Lawyer’s Trial Tactics Backfire

In matrimonial cases, perhaps more than in other civil litigation, certain clients want lawyers who are prepared to dish the dirt, whether it’s helpful or relevant to their case, or not.

I have always maintained the view that if you having a winning case you don’t need to slip into the gutter, and if you don’t have a winning case, then you shouldn’t be in court. Now, of course, no lawyer can predict with certainty the outcome of every case, but when clients pay for years of experience, they expect a reasoned analysis of their chances of success, not crystal-ball gazing or pouring through astrological charts.

Recently, a lawyer in Florida went way over the line when he represented an injured motorcyclist at a trial for compensation. The driver of the vehicle, Mr. Chin, who was involved in the accident, had admitted he was responsible for the crash. The victim, Mr. Caiaffa injured his right knee, right wrist, right ankle and right testicle.

Lawyer Ronald Simon won an award of $1.4 million for Mr. Caiaffa after a jury trial. Regrettably for Mr. Caiaffa, Simon’s overzealous submissions resulted in the Florida Court of Appeal setting aside the jury verdict and ordering a new trial for Mr. Caiaffa.

So, what did lawyer Ronald Simon say that was such an affront to the Court of Appeal? Where do we begin?

In his opening statement, Simon passionately implored the jury to be generous to his client because “he was going to live for over 50 years with half his manhood and with pain from that.” The trouble was that Mr. Caiaffa had not lost a testicle and medical testimony confirmed that the injury had completely healed, leaving Mr. Caiaffa with no loss of function or pain.

Further in his opening statement, Mr. Simon disparagingly referred to Mr. Chin as being arrogant and uncaring because Mr. Caiaffa was $80,000.00 in debt from medical bills. Simon ran into three problems with this submission. Firstly, there are strict rules in Florida preventing an attorney from disclosing a victim’s wealth or poverty; secondly, the statement was untrue as Mr. Caiaffa had full insurance coverage; and finally, a lawyer cannot legally or ethically make statements in an opening that are not supported by the evidence he intends to rely on.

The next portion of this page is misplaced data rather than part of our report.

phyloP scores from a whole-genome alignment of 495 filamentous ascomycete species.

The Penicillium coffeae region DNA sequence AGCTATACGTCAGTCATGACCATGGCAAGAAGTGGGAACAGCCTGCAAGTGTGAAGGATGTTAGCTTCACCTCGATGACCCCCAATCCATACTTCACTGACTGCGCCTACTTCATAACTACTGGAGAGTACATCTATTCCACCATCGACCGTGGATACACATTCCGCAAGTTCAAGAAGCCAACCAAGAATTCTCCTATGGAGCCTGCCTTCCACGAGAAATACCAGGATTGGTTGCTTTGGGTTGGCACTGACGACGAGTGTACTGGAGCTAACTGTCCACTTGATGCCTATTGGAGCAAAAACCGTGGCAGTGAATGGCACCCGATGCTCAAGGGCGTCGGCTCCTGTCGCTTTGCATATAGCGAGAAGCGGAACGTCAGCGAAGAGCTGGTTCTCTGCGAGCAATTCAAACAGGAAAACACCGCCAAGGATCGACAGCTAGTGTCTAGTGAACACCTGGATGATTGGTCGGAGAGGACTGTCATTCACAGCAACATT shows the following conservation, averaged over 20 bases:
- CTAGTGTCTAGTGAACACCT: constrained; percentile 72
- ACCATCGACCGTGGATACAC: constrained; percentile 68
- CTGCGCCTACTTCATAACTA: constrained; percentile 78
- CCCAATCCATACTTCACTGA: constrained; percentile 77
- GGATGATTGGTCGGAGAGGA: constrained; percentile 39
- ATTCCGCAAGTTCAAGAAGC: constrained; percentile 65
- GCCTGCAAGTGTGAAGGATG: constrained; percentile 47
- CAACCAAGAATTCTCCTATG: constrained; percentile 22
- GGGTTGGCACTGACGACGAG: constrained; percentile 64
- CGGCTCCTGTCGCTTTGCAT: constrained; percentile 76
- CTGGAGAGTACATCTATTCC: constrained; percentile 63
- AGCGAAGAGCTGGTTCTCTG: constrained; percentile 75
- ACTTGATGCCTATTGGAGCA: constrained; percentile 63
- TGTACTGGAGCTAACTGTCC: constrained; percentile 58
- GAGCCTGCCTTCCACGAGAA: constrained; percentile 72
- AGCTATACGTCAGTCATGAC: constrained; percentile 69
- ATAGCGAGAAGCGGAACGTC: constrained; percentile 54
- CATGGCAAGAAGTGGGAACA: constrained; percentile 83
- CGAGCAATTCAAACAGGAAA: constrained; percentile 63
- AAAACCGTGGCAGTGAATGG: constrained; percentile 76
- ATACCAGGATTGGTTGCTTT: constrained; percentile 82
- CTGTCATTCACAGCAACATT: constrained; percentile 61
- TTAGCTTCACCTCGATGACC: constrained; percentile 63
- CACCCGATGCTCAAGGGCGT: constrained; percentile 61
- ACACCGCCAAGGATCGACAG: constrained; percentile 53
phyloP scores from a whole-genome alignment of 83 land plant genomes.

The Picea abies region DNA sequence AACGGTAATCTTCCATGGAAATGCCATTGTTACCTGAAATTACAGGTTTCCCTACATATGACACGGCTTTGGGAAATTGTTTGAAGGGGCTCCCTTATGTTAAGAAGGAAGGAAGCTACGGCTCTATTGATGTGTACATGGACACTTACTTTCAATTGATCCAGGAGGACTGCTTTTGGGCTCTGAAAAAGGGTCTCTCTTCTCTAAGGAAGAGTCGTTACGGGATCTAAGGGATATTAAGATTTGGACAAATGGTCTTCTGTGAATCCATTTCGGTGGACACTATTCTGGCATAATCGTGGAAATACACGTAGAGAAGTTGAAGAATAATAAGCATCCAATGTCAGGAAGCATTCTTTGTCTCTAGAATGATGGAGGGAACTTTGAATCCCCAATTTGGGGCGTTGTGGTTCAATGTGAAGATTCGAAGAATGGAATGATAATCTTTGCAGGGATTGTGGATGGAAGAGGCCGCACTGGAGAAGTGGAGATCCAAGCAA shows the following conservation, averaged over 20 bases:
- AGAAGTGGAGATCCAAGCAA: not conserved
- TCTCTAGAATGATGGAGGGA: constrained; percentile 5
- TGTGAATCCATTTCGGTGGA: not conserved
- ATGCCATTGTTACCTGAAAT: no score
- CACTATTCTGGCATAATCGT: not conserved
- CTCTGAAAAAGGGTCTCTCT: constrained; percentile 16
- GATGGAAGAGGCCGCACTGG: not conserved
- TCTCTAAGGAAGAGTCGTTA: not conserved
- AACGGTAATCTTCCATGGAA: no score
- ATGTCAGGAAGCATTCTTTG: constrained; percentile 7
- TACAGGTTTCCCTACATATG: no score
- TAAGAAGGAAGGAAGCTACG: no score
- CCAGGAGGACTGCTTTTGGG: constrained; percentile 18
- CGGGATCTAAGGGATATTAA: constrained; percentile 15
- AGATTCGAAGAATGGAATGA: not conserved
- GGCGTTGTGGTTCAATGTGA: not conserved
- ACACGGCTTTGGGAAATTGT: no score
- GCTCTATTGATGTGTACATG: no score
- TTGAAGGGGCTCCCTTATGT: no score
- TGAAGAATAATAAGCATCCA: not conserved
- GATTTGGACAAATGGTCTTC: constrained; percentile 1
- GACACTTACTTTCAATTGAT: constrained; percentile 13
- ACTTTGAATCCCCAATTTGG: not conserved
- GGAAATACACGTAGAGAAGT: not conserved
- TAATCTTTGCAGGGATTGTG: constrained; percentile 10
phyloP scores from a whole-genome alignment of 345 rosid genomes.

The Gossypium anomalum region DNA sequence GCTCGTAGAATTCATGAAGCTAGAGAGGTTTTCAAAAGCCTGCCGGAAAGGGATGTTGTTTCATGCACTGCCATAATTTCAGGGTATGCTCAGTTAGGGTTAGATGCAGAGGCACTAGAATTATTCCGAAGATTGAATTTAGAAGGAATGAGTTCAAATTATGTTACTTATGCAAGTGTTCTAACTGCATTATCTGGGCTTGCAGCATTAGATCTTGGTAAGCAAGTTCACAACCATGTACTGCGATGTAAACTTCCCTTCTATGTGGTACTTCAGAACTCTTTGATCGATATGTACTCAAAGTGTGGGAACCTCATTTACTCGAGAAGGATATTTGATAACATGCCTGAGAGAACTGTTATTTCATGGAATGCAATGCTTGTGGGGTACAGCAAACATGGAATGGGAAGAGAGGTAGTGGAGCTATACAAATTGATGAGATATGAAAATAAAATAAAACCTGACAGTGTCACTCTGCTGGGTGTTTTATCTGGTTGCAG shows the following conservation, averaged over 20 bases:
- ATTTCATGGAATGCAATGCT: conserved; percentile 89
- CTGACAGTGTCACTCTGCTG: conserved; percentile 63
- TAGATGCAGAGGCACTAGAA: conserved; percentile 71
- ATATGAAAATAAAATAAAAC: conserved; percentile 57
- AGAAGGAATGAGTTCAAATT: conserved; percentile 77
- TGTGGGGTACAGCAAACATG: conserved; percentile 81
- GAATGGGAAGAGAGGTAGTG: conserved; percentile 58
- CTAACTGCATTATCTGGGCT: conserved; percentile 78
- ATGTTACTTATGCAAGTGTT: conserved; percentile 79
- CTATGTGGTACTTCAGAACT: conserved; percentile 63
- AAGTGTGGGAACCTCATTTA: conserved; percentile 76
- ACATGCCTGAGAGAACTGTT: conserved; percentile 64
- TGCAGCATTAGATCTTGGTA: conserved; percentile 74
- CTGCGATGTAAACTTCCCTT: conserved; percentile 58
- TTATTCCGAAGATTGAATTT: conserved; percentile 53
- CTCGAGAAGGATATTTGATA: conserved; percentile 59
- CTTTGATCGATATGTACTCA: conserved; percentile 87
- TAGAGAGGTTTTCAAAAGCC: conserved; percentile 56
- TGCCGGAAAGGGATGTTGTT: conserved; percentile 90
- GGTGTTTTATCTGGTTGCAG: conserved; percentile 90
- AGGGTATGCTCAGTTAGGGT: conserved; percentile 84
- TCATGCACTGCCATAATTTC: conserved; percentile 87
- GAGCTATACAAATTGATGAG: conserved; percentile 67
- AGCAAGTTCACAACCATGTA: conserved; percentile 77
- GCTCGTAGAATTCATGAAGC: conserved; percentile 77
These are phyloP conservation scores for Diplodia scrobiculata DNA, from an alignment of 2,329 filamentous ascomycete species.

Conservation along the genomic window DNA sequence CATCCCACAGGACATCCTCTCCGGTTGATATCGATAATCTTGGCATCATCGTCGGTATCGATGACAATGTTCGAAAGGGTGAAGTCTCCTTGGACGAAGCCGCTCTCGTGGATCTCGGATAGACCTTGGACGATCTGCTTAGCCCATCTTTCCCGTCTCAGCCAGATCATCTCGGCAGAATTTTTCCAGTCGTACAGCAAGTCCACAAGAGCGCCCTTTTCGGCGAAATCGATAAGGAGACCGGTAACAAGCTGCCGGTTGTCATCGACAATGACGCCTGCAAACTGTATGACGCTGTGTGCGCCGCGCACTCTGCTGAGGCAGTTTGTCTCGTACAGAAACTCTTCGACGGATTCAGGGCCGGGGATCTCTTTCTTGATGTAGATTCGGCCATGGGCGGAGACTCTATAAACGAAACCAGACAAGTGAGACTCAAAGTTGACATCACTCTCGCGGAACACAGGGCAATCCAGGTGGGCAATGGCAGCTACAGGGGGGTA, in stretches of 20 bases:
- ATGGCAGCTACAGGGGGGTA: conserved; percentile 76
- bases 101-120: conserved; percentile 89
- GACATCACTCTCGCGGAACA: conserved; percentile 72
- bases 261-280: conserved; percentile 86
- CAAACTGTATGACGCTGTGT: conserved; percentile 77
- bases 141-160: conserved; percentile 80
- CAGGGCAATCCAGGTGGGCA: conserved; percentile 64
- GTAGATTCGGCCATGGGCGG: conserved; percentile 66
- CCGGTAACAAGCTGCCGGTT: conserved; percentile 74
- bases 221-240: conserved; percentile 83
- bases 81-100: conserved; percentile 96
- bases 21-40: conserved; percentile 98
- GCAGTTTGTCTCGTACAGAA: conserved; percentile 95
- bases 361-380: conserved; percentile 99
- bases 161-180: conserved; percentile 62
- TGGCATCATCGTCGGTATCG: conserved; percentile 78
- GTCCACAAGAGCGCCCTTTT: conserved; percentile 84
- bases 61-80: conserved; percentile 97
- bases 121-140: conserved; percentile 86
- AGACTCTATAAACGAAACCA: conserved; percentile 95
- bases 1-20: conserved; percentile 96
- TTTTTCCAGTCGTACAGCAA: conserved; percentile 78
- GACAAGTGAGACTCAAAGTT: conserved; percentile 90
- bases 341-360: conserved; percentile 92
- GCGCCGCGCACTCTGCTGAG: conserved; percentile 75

During the trial Mr. Simon attacked the character of the main medical expert in a way that was inappropriate and followed his tirade with inflammatory arguments in his closing statement. Notably, Mr. Simon, in reference to the medical evidence said “You make a mistake when you call in witnesses who don’t tell the truth…Anything to win and anything to save the day…They’re trying to fool you.”

He also said “By (Chin’s) negligence, you have a blank cheque…This is a lawyer-driven lawsuit.” Simon also used a Power Point presentation in his closing argument that contained a large blank page with the following written on it: “Lawyer-Driven Lawsuit.”

This is not the first time that Ronald Simon’s dubious trial tactics have backfired on his client. In the opening line of the Court of Appeal’s Reasons they referred to another case tried by Simon where his intemperate, pejorative submissions were the cause of a reversal of the trial decision. To anyone but a lawyer, a trial is extremely emotional and financially devastating. If Mr. Simon ran these trials on a contingency basis, he may well have also hurt his own financial interests, all because of exaggeration and overstatement.

Lawdiva aka Georgialee Lang

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